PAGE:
# Animating between complex transforms

It is enough to do the calculation (affine transform) for the matrix only when starting the animation. From there on, you can just animate between the initial affine transform values and the final values.

For example, if you have:

`matrix(0.000000, 0.707107, -1.414213, 0.707107, 0.000000, 0.000000)`

This can be normalized with:

```function affineTransform(m) {
var a=m[0],b=m[1],c=m[2],d=m[3],e=m[4],f=m[5];

if(Math.abs(a*d-b*c)<0.01) {
console.log("fail!");
return;
}

var tx = e, ty = f;

var sx = Math.sqrt(a*a+b*b);
a = a/sx;
b = b/sx;

var k = a*c+b*d;
c -= a*k;
d -= b*k;

var sy = Math.sqrt(c*c+d*d);
c = c/sy;
d = d/sy;
k = k/sy;

if((a*d-b*c)<0.0) {
a = -a;
b = -b;
c = -c;
d = -d;
sx = -sx;
sy = -sy;
}

var r = Math.atan2(b,a);
return {"tx":tx, "ty":ty, "r":r, "k":Math.atan(k), "sx":sx, "sy":sy};
}```

You may use it like this:

```m = [0.000000, 0.707107, -1.414213, 0.707107, 0.000000, 0.000000];
var aff = affineTransform(m);```

As output, in var aff, you get:

```{ k: 0.46364789184359106,
r: 1.5707963267948966,
sx: 0.707107,
sy: 1.414213,
tx: 0,
ty: 0}```

These params correspond directly to css transform statements and can be converted back with:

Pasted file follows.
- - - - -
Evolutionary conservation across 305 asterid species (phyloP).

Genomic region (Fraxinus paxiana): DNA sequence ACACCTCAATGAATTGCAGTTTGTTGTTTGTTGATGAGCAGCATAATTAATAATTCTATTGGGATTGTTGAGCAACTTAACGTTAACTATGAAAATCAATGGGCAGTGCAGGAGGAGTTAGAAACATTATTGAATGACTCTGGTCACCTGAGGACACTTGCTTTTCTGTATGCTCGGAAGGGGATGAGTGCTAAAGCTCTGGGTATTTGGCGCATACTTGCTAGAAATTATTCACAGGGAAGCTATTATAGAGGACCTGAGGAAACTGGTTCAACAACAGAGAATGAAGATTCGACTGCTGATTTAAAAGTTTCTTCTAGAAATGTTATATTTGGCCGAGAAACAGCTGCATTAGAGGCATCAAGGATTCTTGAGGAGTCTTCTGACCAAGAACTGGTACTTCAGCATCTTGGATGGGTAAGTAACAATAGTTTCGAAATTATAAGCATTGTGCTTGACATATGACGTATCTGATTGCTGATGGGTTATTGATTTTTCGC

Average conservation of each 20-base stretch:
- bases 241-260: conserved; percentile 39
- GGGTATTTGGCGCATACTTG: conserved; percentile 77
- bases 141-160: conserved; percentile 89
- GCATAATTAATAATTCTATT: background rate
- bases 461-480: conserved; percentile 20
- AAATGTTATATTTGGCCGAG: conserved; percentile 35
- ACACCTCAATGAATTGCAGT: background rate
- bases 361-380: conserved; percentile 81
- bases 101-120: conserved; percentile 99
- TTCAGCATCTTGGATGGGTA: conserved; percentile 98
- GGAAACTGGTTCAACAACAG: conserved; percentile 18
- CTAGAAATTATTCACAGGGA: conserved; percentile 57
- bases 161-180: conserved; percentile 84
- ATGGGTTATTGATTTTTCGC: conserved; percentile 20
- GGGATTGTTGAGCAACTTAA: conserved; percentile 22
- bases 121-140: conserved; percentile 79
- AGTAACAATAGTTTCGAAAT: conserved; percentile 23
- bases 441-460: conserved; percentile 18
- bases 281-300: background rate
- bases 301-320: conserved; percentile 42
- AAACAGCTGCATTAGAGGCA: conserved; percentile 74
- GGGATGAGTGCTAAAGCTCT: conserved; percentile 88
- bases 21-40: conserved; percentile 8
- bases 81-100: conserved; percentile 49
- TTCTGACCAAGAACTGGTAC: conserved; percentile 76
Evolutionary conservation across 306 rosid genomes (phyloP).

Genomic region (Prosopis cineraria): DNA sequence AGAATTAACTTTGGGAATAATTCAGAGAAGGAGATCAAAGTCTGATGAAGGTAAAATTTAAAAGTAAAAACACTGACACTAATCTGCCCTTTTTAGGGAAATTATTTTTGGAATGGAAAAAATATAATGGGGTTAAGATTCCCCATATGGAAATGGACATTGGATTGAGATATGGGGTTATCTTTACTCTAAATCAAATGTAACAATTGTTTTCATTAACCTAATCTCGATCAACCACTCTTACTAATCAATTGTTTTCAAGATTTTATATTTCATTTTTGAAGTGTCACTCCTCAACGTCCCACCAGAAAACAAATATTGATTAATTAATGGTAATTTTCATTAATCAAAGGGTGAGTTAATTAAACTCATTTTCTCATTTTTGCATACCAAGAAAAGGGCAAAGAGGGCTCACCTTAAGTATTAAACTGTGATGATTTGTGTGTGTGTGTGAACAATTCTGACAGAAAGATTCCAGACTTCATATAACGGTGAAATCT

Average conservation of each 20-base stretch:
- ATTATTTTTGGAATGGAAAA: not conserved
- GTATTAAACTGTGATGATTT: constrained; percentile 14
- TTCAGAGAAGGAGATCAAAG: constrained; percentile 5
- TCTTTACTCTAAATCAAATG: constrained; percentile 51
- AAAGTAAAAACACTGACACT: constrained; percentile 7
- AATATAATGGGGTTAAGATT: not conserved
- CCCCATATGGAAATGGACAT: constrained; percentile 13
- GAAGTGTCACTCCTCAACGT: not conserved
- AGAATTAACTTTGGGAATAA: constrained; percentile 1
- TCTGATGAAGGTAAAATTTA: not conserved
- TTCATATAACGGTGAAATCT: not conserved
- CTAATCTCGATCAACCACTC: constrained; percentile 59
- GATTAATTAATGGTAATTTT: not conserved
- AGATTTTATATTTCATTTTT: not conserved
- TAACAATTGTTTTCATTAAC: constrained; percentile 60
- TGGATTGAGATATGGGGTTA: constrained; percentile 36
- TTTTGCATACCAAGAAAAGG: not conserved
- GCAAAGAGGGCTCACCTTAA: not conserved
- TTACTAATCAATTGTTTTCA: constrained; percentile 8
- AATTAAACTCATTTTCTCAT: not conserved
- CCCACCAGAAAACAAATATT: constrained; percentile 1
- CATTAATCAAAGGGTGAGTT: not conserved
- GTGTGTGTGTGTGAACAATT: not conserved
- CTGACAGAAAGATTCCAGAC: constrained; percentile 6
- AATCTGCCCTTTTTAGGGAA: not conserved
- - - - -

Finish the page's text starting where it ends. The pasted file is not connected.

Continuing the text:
```function matrixCompose(ia) {
var ret = "translate("+roundNumber(ia.tx,6)+"px,"+roundNumber(ia.ty,6)+"px) ";
ret += "scale("+roundNumber(ia.sx,6)+","+roundNumber(ia.sy,6)+")";
return ret;
}

function roundNumber(number, precision) {
precision = Math.abs(parseInt(precision,10)) || 0;
var coefficient = Math.pow(10, precision);
return Math.round(number*coefficient)/coefficient;
}```

Example with aff:

`matrixCompose(aff);`

The output of this is:

`"translate(0px,0px) rotate(1.570796rad) skewX(0.463648rad) scale(0.707107,1.414213)"`

So basically, this is a way to transform any simple or complex set of transforms into a combination of translate, rotate, skewX and scale. And when you do this conversion to both the animation start and end states, then you can be quite sure that the animation is reasonable and there are no weirdnesses (at least when the corresponding angles are less than PI apart from each other).

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